“South Africa should avoid populist economic policies and prioritize strategies that lead to sustainable growth and job creation,” said the country’s Reserve Bank Governor Lesetja Kganyago.
“The central problem is avoiding the temptation to pursue economic policies that have short-term, populist benefits but long-term costs,” Kganyago wrote in an opinion piece in the Johannesburg-based Business Times.
He said that such decisions result in higher public or private debt to finance consumption, which is contributing to recent market contagion.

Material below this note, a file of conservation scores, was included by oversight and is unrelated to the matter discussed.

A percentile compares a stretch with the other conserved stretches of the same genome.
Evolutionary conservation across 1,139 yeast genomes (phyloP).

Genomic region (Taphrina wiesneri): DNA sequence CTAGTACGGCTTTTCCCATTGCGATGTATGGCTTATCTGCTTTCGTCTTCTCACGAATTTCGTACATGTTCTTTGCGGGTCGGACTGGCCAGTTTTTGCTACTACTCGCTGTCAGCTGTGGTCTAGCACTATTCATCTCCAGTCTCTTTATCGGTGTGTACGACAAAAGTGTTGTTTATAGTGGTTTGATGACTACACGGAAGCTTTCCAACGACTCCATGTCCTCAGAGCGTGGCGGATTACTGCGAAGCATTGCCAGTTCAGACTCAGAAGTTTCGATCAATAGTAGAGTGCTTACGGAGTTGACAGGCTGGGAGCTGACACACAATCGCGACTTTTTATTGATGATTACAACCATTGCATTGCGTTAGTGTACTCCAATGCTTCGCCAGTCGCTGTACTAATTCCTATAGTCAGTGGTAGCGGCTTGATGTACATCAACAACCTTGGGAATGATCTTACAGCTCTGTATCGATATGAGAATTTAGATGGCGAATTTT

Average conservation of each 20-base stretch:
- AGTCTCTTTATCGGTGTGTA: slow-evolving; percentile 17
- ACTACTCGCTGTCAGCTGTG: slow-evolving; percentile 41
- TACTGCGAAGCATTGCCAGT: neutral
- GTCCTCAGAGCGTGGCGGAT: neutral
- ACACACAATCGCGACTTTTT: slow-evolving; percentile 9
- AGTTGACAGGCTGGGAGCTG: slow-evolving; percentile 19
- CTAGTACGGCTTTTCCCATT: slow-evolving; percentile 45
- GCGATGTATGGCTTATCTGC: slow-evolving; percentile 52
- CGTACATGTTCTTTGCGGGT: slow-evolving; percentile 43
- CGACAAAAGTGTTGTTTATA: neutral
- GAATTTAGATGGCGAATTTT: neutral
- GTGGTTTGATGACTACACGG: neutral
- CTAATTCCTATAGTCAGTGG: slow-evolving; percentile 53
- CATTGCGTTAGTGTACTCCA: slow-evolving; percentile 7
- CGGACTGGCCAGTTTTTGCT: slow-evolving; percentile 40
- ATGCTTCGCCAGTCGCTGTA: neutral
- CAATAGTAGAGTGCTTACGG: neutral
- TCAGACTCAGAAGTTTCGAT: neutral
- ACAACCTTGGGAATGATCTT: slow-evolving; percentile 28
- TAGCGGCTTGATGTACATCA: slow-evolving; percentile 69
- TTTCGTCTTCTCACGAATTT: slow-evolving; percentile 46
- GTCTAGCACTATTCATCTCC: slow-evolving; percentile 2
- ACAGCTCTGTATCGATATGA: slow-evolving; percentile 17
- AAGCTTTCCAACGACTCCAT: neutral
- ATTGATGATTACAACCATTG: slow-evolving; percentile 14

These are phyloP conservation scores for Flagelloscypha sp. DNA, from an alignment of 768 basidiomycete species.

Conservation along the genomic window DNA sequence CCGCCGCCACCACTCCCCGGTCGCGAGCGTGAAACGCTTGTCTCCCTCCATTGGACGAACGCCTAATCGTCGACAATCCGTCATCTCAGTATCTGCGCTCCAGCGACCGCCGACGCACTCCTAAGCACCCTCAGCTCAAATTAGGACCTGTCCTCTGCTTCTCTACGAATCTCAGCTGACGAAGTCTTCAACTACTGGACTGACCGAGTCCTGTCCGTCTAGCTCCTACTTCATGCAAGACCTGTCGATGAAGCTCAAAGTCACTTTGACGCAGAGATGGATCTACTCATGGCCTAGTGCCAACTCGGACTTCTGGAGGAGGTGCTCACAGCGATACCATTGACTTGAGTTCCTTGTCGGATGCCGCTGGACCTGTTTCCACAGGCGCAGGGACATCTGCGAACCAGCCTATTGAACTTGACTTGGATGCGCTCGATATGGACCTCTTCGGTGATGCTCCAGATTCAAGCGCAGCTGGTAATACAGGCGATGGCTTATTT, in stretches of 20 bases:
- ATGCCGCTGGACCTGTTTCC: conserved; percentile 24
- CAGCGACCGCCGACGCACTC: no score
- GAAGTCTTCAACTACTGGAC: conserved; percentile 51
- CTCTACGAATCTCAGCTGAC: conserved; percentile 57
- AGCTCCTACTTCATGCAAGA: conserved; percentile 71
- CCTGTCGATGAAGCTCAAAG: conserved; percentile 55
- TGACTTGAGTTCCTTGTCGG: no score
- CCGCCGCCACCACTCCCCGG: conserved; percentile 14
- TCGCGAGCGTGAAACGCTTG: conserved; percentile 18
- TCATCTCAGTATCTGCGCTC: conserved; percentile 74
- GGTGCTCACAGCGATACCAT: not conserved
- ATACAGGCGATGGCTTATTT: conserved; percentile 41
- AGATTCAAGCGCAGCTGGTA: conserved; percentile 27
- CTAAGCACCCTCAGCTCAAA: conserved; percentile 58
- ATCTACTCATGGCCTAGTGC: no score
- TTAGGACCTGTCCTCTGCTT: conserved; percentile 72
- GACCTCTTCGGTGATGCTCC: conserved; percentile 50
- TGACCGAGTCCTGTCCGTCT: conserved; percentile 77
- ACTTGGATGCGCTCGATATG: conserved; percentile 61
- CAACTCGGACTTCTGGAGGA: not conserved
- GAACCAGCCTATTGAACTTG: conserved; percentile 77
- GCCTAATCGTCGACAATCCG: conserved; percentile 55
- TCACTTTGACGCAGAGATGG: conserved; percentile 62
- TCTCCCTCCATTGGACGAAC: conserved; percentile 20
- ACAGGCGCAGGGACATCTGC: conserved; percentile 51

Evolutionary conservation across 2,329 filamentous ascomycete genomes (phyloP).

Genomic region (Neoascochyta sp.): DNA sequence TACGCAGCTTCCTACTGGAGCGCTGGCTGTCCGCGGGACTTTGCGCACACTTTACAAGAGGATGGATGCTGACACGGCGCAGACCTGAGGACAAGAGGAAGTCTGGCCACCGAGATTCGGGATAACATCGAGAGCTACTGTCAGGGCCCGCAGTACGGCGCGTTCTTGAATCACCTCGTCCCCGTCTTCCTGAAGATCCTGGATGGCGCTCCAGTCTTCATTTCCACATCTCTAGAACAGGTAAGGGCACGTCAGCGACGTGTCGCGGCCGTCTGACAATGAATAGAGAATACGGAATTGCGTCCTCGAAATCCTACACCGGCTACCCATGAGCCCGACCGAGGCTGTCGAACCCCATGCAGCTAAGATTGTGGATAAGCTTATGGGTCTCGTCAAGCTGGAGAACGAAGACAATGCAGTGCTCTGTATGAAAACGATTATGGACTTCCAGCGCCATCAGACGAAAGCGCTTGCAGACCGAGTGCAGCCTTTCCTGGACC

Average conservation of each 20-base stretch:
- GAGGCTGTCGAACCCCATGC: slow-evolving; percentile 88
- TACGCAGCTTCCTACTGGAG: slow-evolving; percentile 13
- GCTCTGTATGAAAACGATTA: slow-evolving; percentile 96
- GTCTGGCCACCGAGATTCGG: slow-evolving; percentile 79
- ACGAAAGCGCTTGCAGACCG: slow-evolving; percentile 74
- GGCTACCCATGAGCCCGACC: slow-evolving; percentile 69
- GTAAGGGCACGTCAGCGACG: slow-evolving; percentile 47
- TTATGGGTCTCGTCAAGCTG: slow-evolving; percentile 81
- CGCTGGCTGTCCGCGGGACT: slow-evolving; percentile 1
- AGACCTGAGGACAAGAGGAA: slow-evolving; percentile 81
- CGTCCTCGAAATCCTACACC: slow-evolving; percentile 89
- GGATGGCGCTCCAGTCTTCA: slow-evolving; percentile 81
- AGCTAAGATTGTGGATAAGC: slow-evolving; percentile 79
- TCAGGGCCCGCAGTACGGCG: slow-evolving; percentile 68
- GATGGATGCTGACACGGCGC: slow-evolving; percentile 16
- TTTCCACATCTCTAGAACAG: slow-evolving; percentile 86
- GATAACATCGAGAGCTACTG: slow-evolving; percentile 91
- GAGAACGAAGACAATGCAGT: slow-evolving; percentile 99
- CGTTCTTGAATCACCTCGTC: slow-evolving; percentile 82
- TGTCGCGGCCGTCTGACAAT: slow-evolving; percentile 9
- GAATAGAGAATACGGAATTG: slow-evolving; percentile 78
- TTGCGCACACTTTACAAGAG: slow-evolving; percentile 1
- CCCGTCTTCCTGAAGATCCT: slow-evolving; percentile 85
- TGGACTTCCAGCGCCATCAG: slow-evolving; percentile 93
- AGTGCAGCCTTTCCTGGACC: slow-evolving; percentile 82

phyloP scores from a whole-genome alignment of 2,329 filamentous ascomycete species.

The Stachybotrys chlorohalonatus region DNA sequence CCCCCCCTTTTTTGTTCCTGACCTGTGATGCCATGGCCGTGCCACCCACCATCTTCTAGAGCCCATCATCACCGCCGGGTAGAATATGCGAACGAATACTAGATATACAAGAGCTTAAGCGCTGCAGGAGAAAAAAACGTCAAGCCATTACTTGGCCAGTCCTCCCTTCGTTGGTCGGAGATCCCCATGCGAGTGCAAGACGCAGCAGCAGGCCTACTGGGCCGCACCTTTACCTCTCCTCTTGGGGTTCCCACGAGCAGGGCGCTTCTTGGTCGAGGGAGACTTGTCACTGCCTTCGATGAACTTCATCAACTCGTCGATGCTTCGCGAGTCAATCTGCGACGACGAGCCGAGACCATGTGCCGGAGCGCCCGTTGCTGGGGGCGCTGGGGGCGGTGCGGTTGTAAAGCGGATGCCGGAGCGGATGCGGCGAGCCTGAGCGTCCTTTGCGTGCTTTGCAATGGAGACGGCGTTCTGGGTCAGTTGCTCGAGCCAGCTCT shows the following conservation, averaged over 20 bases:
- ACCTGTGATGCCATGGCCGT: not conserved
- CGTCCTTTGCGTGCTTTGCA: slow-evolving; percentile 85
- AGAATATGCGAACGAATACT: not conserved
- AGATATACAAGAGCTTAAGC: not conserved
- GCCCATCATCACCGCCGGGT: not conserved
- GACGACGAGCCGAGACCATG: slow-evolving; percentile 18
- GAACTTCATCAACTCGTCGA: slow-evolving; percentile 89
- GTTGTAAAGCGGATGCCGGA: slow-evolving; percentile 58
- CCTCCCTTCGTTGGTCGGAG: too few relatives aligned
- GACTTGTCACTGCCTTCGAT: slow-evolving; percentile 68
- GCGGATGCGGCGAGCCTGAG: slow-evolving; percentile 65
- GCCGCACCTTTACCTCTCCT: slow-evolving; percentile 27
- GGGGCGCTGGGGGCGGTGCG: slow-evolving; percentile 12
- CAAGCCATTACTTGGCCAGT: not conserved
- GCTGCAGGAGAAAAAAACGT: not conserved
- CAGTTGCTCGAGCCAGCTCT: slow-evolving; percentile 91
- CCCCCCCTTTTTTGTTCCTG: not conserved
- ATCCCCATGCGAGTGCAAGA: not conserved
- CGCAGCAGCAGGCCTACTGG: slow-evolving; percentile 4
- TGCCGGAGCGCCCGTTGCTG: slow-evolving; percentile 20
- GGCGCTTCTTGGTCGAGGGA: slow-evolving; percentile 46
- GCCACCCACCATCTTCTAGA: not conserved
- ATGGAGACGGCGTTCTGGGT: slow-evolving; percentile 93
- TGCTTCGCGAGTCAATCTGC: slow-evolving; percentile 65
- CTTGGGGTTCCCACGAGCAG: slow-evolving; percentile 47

Africa’s most industrialised economy entered a recession in the second quarter, with the rand weakening to a two-year low.
The currency’s rapid depreciation reflects a perception that “South Africans are discussing policies that risk undermining the macro framework rather than inducing stronger economic growth and job creation,” according to Kganyago.
He said that “another task is to get more out of our public spending — ridding institutions of corruption and improving health and education outcomes.”